‘Fear Street’ Trilogy Is Netflix’s Bet on Movies to Binge
The streamer hopes that by turning adaptations of the R.L. Stine series into weekly film events, audiences will stay glued to the screen.,
It’s crunchtime for Leigh Janiak. The writer-director is less than two months away from her Netflix debut, and she’s mixing sound and reviewing special effects with a clock ticking in the background. Only her process is moving at a much more harried pace than usual, since Janiak, as the director of the “Fear Street” trilogy, is trying to finish three movies at once. When she does, she and her producers at Chernin Entertainment will try an experiment with Netflix: For the first time, the streamer will release a movie weekly three Fridays in a row, beginning July 2.
Think bingeing for movie lovers.
“It’s kind of a hybrid. It’s kind of a new thing,” Janiak said. “It’s a mix between a traditional movie and what would be considered traditional TV: Each installment, each part, tells its own story but it’s also very connected to the next piece. That is a very exciting thing for me as a filmmaker.”
It’s also quite ambitious. The three movies, based on R.L. Stine books, span some 300 years and star a who’s who of today’s brightest young talent: Sadie Sink from “Stranger Things,” Kiana Madeira from “Trinkets” and Chiara Aurelia from “Cruel Summer.” All three films, budgeted around $20 million each, connect around a 300-year-old incident that’s been terrorizing the fictional Shadyside, Ohio for generations.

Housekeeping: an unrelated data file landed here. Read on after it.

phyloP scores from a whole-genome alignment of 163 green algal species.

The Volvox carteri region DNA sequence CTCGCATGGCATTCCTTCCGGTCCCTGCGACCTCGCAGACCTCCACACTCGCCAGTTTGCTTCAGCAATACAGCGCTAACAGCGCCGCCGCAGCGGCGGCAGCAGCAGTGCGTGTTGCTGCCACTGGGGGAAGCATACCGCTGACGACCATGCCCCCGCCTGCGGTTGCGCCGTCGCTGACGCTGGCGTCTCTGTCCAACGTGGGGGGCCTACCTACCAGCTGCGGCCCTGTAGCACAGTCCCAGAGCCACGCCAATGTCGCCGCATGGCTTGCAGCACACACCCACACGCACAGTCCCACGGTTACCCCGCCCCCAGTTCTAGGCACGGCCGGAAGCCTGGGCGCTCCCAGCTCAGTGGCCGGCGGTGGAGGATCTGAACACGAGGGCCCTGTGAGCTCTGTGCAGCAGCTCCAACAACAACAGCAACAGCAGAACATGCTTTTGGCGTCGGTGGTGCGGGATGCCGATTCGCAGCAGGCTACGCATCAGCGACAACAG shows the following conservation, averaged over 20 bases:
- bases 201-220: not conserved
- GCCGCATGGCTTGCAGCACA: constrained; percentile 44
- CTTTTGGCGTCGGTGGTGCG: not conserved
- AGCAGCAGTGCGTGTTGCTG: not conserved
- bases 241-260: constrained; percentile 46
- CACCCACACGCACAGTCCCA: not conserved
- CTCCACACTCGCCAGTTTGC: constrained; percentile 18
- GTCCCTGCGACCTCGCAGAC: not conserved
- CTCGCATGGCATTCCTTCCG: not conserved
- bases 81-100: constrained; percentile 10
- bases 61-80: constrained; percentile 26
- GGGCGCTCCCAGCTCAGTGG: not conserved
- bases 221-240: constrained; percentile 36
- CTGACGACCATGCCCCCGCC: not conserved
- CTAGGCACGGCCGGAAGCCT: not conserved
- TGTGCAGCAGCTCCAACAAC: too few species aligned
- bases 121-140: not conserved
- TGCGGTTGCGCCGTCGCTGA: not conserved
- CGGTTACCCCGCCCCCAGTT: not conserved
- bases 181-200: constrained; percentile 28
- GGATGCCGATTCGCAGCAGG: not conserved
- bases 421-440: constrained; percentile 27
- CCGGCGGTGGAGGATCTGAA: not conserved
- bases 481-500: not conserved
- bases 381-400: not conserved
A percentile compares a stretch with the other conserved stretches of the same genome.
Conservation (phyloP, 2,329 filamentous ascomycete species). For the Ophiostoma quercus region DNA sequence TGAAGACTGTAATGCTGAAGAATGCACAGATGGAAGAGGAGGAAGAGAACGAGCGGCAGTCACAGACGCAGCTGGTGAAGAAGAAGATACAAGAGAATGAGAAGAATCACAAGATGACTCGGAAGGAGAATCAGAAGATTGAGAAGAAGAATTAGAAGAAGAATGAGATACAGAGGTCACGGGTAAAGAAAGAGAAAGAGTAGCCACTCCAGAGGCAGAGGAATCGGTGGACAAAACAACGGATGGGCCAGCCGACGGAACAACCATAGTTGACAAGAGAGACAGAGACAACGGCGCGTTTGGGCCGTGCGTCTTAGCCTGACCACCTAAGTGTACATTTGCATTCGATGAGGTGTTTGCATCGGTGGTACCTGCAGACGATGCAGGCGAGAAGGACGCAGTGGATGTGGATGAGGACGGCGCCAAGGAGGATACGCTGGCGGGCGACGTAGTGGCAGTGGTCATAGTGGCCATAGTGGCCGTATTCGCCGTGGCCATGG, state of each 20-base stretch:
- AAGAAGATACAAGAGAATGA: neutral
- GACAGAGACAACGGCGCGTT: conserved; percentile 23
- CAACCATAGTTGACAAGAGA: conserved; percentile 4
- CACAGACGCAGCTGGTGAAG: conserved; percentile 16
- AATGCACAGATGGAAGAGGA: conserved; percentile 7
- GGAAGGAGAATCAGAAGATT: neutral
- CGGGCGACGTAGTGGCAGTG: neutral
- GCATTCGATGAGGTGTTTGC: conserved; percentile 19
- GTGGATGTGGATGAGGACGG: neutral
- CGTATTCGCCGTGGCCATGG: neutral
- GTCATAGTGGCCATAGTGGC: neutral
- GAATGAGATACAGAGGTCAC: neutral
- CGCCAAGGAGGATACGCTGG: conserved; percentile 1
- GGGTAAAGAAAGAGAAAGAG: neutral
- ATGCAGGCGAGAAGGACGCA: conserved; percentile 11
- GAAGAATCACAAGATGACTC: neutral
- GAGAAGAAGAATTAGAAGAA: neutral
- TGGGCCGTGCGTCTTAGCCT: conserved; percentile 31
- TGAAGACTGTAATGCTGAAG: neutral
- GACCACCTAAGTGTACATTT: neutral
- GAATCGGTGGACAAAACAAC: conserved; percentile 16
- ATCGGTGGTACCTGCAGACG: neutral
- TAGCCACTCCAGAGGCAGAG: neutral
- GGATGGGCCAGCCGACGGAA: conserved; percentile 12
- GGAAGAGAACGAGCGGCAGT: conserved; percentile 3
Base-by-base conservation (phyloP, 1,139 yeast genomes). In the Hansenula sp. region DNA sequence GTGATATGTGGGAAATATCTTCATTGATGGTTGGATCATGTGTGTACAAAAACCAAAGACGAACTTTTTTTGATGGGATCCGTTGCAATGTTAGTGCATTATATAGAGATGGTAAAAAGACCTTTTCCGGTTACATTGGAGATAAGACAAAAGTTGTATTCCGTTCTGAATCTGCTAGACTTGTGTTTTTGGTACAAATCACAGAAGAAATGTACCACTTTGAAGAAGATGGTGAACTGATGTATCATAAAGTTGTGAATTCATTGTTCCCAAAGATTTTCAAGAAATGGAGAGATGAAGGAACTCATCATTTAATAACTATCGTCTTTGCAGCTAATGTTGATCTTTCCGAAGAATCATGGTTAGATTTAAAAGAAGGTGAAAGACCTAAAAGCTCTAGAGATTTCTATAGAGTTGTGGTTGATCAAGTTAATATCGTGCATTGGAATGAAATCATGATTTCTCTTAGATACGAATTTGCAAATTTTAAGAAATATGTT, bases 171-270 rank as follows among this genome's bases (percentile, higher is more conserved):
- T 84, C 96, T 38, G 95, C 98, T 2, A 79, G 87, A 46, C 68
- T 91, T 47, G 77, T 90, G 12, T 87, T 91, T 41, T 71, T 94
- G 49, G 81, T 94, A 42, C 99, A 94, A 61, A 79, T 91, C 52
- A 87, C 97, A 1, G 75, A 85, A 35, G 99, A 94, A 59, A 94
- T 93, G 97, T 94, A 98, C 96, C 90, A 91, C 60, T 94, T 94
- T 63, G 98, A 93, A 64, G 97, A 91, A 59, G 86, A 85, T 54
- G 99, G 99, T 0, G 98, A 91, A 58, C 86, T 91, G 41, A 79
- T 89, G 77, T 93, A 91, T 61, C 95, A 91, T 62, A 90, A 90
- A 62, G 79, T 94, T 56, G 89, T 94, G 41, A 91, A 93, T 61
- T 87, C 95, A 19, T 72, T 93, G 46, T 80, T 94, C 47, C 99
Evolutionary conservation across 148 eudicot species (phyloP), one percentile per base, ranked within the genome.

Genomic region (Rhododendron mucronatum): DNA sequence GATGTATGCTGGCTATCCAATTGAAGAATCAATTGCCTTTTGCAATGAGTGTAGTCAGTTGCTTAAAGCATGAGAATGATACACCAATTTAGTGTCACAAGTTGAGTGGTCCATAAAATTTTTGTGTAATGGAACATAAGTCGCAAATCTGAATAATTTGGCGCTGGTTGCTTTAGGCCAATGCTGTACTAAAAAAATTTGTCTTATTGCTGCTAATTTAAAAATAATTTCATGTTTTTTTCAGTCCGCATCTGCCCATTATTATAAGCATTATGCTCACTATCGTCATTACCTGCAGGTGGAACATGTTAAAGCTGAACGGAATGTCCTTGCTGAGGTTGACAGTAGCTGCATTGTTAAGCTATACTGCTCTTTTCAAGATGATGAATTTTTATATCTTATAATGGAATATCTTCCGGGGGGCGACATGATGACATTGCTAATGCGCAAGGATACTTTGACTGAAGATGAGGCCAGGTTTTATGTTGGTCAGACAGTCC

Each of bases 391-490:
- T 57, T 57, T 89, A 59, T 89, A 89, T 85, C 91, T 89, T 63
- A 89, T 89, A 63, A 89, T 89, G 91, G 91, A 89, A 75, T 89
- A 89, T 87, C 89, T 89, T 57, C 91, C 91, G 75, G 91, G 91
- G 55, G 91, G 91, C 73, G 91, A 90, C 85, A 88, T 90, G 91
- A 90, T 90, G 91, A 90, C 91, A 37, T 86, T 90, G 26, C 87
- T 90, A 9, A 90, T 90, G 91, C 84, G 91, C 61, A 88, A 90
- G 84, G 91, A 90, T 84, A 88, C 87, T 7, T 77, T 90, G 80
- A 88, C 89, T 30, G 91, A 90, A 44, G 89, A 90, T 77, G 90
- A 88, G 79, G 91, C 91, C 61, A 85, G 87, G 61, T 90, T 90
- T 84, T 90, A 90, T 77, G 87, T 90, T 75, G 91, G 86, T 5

The first film takes place in 1994 and is heavy on mall culture and early AOL chats while paying homage to the “Scream” movies and “I Know What You Did Last Summer.” The second film is set at a summer camp in the year 1978 — think short shorts and color wars — and references both “Friday the 13th” and “Halloween.” Janiak said her shooting style for the third film, set in 1666, was inspired by Terrence Malick’s “The New World.”
Netflix introduced television bingeing in 2013 when it dropped the entire season of “House of Cards” at once. This weekly experiment represents a similar approach, one that, if it works, could make movies as sticky and as valuable as the television series the streamer is known for.